How we can stop climate change
Reader’s Digest Canada: In the spring, the federal government released “Canada’s Changing Climate Report,” a pretty depressing analysis of what’s in store for us. Is there anything we can do to stop climate change—is doomsday really as close as it sounds?
Jessie Ma: Not necessarily. In that report, scientists predict what will happen to our climate at different levels of carbon emissions. In the high-use scenarios, it’s definitely concerning: temperature increases of six degrees by the end of the century, precipitation up by almost 25 per cent, more extreme weather events, like floods, fires, droughts and heat waves.
Okay, you’re scaring me. What about the scenarios with lower emissions?
In that case, it’s a lot more optimistic. People tend to think of the climate crisis as a problem we have to pay for and fix, but it’s also an opportunity—a chance to bring people together to participate and share in the economic growth that a cleaner and greener economy would provide.
Sounds like we’re at the beginning of a Choose Your Own Adventure novel.
Exactly. We’re at the point where the facts are clear. Ninety-seven per cent of climate scientists agree that human activity—again, particularly in the form of carbon emissions—is causing our climate to change. And we know we have a finite amount of time to make adjustments. So now the question is: what are we going to do?
The average Canadian has a carbon footprint of about 20 tonnes per person per year. How much can we cut by turning off lights more and giving up disposable coffee cups?
I have a lot of respect for people trying to minimize their carbon footprint—by taking public transit, insulating their homes or minimizing waste. These actions have a measurable impact—switching from a car to public transit for one year, for example, can reduce emissions substantially. Leading by example is important for our communities and future generations. Still, the reality is that individual action alone is not going to get us where we need to be.
What about something more drastic? Say, if every individual in the world were to go vegan, give up air travel and plant trees?
Hypothetically, a coordinated global effort would have significant consequences. The world’s food system is responsible for about one-quarter of the greenhouse gas emissions, and a lot of that is based on eating meat—and beef in particular. A low-emission society of the future might involve a more plant-focused diet and less air travel.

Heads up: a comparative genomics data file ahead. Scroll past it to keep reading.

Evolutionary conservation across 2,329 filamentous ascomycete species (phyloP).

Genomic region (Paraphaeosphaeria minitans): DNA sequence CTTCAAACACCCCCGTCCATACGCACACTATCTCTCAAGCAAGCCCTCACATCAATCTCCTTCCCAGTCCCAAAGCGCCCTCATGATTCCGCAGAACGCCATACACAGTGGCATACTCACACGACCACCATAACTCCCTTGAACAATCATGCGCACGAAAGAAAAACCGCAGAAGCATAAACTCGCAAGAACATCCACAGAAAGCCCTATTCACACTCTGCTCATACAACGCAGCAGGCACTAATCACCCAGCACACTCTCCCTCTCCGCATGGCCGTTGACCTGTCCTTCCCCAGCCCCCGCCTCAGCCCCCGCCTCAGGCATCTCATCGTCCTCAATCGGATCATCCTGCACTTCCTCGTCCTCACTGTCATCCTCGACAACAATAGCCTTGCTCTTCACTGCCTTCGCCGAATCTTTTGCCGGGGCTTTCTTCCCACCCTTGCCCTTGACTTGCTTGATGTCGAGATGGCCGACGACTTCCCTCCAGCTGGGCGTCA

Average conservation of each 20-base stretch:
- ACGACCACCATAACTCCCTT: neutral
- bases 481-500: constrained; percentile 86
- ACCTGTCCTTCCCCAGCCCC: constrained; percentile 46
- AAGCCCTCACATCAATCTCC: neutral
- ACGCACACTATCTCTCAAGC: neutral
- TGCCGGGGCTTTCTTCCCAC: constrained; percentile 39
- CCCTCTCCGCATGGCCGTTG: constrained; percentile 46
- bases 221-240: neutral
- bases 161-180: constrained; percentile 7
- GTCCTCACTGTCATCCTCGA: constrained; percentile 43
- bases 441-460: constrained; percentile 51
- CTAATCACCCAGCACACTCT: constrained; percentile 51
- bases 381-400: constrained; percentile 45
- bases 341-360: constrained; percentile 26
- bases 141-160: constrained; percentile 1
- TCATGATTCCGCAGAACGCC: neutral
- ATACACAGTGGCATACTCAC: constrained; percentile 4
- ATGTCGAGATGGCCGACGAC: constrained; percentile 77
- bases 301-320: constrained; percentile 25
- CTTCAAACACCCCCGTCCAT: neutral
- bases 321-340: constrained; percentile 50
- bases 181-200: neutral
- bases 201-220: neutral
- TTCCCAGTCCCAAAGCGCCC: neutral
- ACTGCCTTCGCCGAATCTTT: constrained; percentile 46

But talking about individual consumption also takes the focus away from a far bigger problem, which is that a very small number of oil and gas companies are responsible for a huge amount of global emissions—about 71 per cent. These need to be addressed through policy and regulation, so if our governments don’t act, measures taken by individuals are a bit like pointing a garden hose at a forest fire.
What kinds of actions would you like to see our governments take?
The most efficient strategy is to put a price on the behaviours you want to discourage. Companies emitting over a certain level can be taxed, and that money can be used to fund adaptation and mitigation strategies.
Also, from the private sector, we need new technologies that cost less and perform better so that all individuals have a green option they will choose, whether or not they are motivated to fight climate change. One of my current projects at the Centre for Urban Energy at Ryerson is to work with industry partners to develop new economic models for energy storage—so that we are able to access renewable sources, like wind and solar, even when the wind is not blowing or the sun is not shining.
Coming back to the power of individuals, how can we push our governments to act?
We can become more politically engaged, whether that’s writing to your representative, taking part in a protest or boycott action or contributing to an environmental non-profit or charity. Collective action is powerful, so joining forces with others is probably the best path.
Learn more about how climate change is hurting your health.
Jessie Ma is an engineer and has a master’s degree in public administration. She’s currently a research fellow at Ryerson University.